More advanced training will teach shooters to shoot with both eyes open to increase field of vision. This is very important in close quarter fighting.



posted on Jun, 15 2010 @ 05:44 PM
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You need good trigger control to be able to hit a moving target. This question doesn't really make a lot of sense. It's like asking if you would choose being able to steer a car well, or drive it fast around a corner.



posted on Jun, 15 2010 @ 05:51 PM
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It has been my experience that it is a combination of both. Trigger control is of the utmost importance, but I have found that getting your "timing" down with sidearms increases both accuracy and speed.

Without proper trigger control, it is obvious that the rest of your shooting posture is rendered useless.

Once you become extremely comfortable with a certain firearms the timing of your muzzle rise and fall becomes ingrained in your head. This leads to more predictable and accurate round placement.



posted on Jun, 15 2010 @ 06:01 PM
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reply to post by Doc Gator
 


Agree, and good point. Also recognizing which is your dominant eye is useful. You can tell that by making a circle with your thumb and forefinger and "placing" the circle over any distant object; by closing one eye at a time (while holding your circle in the same place), you can see which eye is your dominant one.

When my father was teaching me how to shoot with a revolver, he would put an expended round at a random place in the cylinder. This ALWAYS showed me if I was truly squeezing or jerking the trigger at the last instant. This was also useful with making me keep my grim firm, yet relaxed, not overtightened.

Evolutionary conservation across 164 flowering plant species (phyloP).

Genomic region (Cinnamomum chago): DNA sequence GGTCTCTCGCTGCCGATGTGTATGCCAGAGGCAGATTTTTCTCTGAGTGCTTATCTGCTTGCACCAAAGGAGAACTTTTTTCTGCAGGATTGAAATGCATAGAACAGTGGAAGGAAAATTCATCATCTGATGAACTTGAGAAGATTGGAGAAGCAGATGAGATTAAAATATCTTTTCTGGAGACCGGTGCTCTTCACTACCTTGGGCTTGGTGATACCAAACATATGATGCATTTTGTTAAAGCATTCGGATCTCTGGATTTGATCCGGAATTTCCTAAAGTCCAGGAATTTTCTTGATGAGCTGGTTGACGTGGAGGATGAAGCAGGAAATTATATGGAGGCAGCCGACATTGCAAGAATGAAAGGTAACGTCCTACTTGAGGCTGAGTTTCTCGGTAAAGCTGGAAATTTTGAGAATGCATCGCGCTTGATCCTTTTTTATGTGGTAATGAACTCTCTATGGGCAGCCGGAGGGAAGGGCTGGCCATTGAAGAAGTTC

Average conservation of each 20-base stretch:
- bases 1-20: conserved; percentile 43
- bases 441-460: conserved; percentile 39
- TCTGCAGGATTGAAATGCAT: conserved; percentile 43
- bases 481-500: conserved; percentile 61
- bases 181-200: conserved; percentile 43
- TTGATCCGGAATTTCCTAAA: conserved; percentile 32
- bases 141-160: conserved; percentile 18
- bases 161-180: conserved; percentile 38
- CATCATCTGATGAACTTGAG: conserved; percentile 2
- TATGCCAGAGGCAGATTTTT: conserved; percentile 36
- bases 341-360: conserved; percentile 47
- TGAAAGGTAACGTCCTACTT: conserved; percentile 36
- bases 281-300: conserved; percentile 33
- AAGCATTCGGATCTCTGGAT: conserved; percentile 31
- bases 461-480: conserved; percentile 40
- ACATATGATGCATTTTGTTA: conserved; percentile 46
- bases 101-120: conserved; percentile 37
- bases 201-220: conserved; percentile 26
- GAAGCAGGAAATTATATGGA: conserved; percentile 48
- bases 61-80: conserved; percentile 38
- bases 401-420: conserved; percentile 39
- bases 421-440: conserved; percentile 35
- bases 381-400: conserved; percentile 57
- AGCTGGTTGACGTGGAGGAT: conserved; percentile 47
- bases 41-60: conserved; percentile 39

Even when shooting distance, I was never aware of the precise millisecond that the gun would fire. That consistent squeeze is vital to proper placement, whether a person is firing at a stationary target or a moving one.

I think being able to replicate your sight picture is equally important, especially with rifles. Eventually, you get to where you aren't conscious of the sights at all, but the target, because the manner in which you hold the rifle is consistent. For example (shotgun, not a rifle), when I was shooting trap a lot, I would catch the edge of the stock with the skin on my cheek such that it stopped the stock of the shotgun in the same place each time. With trapshooting, especially in the tournaments, consistency is imperative -- a person might shoot in excess of 300 rounds in a day, and if your sight picture isn't consistent, then performance will get worse as the day goes on.

[edit on 15/6/10 by argentus]



posted on Jun, 15 2010 @ 06:12 PM
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My vote is for trigger manipulation.

I used to spend my weekends range coaching CF reserve soldiers, and I can tell you that from my experience as a range coach, trigger jerk is the single biggest problem I see (after body position, of course) and it's one of the hardest things to train people on.

Especially if you have weak shooters that are having a hard time keeping the weapon sighted. Their foresight is sliding up and down or back and forth over the target whether because of breathing, bad body position, or weak muscles, and they try to time their trigger squeeze to coincide with a moment when their breathing brings the foresight back over the target.